I have been using OmniFocus as my task manager for well over a decade. A year or two ago the OmniGroup added a web version for those that had to use Windows at work. Other than the web experience, all of OmniGroup’s software is Apple (Mac/iOS/iPadOS) only. The web experience was adequate but not as cohesive as I wanted it to be. I’m just not wired to quickly add a task to my ToDo list by clicking on a pinned tab in a web browser and navigating around a web page. It’s much easier for me to use the native experience and being able to do this through muscle memory lends itself to my using my task manager reliably and deliberately.

The consistency across my entire computing experience just works better for me. Everyone has their own way of doing things, my way is the Mac way.

Now remember, I make a living using Linux all day long. It’s much easier for me to do this from a Mac than from a Windows machine. Mac OS is based on Unix, Linux’s older cousin.

Anything that makes my day easier is worth celebrating.


There are many things to love about Apple’s Ecosystem, tying the iPhone and iPad, Mac, and iCloud together. When I use my iPad, each morning I see a photo from that day in my history.

Today my iPad presented me with the photo you see above, taken in New York on this date in 2010. We went a show, had a nice dinner, and had a very pleasant time. We were celebrating my husband’s birthday weekend. It seems like we went on that trip just yesterday; it’s hard to believe it’s been 11 years.

Technology should make us happy and smile. Whether it’s through a great user experience, a strong sense of security, or a pleasant moment, if we’re going to work in harmony with our technology, it has to be an experience that makes us smile.

This is why I always end up back on the Mac.

I have tens of thousands of photos in iCloud. I also have Time Machine backing up my important data on an external drive. I’m not good at organizing photos; I’m thankful for Apple’s Artificial Intelligence that tries to group things together and index things to make searches easy. The system is not perfect, but it’s more than adequate.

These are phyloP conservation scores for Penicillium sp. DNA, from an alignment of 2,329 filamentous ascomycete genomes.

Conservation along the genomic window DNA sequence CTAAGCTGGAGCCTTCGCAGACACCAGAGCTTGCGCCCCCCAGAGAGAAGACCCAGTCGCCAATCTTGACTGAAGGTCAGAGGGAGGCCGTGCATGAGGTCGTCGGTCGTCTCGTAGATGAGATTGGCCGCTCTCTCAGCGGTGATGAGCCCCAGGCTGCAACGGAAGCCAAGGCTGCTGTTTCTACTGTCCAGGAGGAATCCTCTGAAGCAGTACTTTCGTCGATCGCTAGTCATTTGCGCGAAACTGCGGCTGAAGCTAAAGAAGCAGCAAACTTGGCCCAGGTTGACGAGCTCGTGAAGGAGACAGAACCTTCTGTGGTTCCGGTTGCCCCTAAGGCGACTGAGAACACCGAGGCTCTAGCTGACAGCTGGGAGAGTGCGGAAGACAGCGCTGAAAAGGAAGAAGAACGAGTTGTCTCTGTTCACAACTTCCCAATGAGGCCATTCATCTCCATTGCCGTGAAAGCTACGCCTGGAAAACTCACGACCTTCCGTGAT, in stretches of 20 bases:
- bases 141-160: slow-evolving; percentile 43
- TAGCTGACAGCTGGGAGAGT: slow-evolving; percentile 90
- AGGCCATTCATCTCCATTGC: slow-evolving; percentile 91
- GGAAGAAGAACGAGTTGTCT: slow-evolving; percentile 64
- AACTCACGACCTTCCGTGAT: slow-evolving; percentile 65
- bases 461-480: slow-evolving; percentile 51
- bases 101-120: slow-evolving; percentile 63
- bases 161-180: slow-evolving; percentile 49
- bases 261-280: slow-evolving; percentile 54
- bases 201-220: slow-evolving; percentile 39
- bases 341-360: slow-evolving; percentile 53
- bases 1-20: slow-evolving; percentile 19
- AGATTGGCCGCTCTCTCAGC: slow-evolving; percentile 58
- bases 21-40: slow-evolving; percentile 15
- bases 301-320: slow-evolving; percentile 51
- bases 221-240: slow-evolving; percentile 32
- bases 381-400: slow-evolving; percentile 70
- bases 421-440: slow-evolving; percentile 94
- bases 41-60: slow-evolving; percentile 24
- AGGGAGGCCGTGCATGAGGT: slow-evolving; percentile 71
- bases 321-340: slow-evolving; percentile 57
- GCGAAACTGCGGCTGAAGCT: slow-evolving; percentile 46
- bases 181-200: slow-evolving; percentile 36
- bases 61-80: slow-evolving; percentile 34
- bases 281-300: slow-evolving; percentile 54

With our relocation to the southwest coming up soon, we’ll have a whole new batch of memories being saved to our devices. I feel secure in knowing they’ll endure and continue to delight me over the years.


After a week of bitter cold it’s nice to be able to stand outside in a reasonable layer of cold and enjoy a few moments of winter. My husband and I went for a ride on the prairie while the realtor hosted an Open House at the condo. The Open House proved to be fruitful. There was plenty of interest and we are under contract with the next owners of our current home.

I’ve excited about this. While the purchase of the house in Tucson was not dependent on the sale, it makes things a lot easier for our move. The timeline is coming together nicely. We’ll have plenty of time to get situated in Tucson before the intense summer heat kicks in.

In the meanwhile, I’ll enjoy some snow in the Prairie State.


Found on Twitter. Tinka-tinka-tee.